SCION tries to publish submissions in relatively complete form, understanding that some announcements include a great deal more detail than we might be a ble to include. So some cuts may be necessary, particularly background, historical, or promotional text. We want to provide enough information that our members can get a clear idea of what the announcement is about with references to websites or contacts for further details. Once listed, opportunities will be repeated until the deadline passes. Items with no deadline will be listed in several consecutive issues. Ongoing calls with no deadline may be resubmitted once every year.
Finally, I would like to express my appreciation to three of our SCI members who have volunteered to serve as assistant editors: Mark Connor, Helena Michelson, and James Sproul. Their assistance is invaluable and has allowed us to greatly expand the size and completeness of SCION. – John G. Bilotta
A composer from the San Francisco Bay Area, John G. Bilotta collaborates with local performers and ensembles in performing his own works as well as the works of composers he admires. He is director of the San Francisco Chamber Wind Festival held every July at the San Francisco Conservatory and co-director of the Bay Area’s Festival of Contemporary Music now in its sixth year.
SCION Assistant Editors
Mark Connor is a composer. He lives in the St. Louis area and teaches theory at Maryville and McKendree Universities.
Helena Michelson completed her undergraduate studies in Music at the University of California, Berkeley and holds a doctorate in composition and theory from the University of California, Davis. She has studied composition, among others, with Olly Wilson, Cindy Cox, Jeffrey Miller, Pablo Ortiz, and, in masterclasses, with Louis Andriessen, Martin Bresnick, Mario Davidovsky, Eric Chasalow, Philippe Leroux, Bernard Rands, and Judith Shatin. Her music has been performed and recognized by such groups and organizations as North/South Consonance, San Francisco Chamber Wind Festival, the Pharos Music Project, Berkeley Contemporary Players, Empyrean Ensemble, Le Nouveau Ensemble Moderne, Riverside and Berkeley Symphonies, and through commission from the American Composers Forum.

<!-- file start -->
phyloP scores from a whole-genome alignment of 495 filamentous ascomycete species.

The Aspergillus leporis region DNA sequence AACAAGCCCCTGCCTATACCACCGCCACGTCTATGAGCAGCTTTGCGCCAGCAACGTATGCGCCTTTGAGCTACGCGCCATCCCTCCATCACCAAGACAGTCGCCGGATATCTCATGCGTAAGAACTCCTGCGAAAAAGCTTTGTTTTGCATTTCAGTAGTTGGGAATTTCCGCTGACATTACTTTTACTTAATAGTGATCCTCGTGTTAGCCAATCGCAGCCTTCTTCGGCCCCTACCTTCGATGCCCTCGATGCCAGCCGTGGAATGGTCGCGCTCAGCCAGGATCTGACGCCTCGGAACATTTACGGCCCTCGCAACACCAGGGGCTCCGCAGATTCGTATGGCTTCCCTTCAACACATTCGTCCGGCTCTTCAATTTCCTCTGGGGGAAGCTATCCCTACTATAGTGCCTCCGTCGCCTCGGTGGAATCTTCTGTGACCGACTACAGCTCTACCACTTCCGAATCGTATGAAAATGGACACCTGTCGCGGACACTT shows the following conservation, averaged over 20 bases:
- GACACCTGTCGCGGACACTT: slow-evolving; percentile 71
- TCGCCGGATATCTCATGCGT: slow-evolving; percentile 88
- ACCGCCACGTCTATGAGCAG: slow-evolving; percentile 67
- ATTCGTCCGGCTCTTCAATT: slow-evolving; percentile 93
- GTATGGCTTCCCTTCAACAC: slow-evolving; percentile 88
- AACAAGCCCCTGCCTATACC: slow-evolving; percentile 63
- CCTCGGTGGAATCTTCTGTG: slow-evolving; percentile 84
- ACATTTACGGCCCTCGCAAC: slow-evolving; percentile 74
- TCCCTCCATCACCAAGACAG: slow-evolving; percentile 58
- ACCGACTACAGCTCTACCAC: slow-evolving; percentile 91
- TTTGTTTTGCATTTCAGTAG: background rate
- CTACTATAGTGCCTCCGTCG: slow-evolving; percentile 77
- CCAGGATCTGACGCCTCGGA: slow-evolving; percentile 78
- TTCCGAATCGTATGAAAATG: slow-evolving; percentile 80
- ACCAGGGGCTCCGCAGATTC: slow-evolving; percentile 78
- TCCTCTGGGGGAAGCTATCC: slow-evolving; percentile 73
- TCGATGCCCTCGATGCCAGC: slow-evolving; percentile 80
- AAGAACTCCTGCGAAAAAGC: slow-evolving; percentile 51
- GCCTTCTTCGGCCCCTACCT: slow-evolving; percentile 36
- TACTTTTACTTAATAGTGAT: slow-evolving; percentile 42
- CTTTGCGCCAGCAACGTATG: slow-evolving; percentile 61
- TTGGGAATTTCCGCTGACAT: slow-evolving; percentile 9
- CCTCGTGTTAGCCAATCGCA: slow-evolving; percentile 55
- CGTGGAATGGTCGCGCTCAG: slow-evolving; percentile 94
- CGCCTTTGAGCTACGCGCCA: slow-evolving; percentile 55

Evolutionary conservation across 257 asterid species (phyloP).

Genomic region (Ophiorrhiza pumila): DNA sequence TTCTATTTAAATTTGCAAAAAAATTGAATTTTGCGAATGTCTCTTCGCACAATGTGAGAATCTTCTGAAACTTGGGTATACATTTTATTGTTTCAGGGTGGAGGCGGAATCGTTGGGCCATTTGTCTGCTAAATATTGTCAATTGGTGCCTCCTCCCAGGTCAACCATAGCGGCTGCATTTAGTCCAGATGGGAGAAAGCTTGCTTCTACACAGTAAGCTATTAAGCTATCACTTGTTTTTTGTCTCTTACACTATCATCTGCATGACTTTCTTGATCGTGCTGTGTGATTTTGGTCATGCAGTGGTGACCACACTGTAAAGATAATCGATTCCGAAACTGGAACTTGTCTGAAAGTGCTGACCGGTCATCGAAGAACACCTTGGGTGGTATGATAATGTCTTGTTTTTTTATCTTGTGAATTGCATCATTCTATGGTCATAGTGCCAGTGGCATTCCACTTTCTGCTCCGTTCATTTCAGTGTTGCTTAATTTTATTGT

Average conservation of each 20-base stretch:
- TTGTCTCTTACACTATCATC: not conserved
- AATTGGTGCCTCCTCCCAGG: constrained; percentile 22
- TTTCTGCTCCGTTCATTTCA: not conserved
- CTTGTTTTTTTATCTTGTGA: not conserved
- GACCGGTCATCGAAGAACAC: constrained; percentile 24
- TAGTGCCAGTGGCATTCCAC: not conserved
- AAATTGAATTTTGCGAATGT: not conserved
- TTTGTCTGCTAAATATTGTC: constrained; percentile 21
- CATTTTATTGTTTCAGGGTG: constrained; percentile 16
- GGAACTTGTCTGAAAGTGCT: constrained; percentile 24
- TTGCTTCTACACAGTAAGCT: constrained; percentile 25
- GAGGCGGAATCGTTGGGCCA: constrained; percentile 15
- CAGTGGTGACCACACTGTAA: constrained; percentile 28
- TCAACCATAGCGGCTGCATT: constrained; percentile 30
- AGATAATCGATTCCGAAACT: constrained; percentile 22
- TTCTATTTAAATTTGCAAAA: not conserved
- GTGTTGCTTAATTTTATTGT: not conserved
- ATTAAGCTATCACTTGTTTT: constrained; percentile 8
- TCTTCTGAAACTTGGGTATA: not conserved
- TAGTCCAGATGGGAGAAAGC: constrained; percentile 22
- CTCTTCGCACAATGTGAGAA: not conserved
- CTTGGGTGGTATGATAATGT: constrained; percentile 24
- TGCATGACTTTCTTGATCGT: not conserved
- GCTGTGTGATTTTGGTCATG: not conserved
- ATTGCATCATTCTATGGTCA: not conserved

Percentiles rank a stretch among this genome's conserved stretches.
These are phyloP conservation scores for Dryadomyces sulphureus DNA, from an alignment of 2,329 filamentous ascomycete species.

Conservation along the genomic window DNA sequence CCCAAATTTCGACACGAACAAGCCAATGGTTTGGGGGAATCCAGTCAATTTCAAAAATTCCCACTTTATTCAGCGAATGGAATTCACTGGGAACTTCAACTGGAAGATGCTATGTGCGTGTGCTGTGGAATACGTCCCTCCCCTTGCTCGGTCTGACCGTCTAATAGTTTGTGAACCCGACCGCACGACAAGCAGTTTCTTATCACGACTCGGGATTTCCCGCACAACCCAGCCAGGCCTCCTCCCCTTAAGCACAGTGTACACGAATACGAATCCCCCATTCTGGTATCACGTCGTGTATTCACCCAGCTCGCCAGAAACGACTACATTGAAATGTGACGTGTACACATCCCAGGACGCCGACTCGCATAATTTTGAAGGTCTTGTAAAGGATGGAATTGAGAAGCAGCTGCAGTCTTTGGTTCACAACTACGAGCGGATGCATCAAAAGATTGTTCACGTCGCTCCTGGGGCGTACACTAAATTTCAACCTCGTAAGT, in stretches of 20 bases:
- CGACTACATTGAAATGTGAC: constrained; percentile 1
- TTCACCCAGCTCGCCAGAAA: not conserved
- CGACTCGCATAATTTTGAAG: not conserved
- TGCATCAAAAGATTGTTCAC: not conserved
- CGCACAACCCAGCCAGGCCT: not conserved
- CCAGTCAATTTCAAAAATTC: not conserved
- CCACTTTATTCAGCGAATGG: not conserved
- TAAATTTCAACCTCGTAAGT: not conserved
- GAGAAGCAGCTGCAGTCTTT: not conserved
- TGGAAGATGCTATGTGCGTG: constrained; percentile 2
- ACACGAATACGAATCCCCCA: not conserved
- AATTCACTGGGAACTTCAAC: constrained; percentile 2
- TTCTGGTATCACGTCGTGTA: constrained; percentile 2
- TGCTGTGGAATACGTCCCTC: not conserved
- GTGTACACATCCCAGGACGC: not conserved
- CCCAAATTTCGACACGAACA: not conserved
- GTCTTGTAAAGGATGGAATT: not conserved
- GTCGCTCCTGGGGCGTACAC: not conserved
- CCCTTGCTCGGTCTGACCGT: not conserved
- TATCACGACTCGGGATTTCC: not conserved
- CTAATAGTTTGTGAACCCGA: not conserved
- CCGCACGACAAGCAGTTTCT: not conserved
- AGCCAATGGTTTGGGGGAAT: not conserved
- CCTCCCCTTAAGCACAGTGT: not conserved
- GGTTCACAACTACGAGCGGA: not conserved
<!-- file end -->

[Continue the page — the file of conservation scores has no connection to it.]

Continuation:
James Sproul attended Bakersfield College where he studied with Dr. John Gerhold, who introduced James to the art of composition. He then attended California State University, Bakersfield where he studied with Dr. Doug Davis. He received his BA in music composition with a minor in philosophy in 2005 graduating magna cum laude as a member of Alpha Chi National Honors society, also earning the music department’s outstanding graduating senior award. He received his Master of Music in Composition with High Honors from Oklahoma City University studying composition with Dr. Edward Knight. Over the years James has gone through many styles of composition from stream of conscious to 12-tone rows to free improvisation. Most recently James has begun to explore ideas of freedom (through either free improvisation or freedom of tempo etc…) within rigidity. James has also begun to explore various possibilities of a horizontal (or temporal) harmonic language. This allows a certain amount of play with the musical ideas, allowing the formal aspects to be almost biological in the way they change constantly within the piece to say nothing of from performance to performance.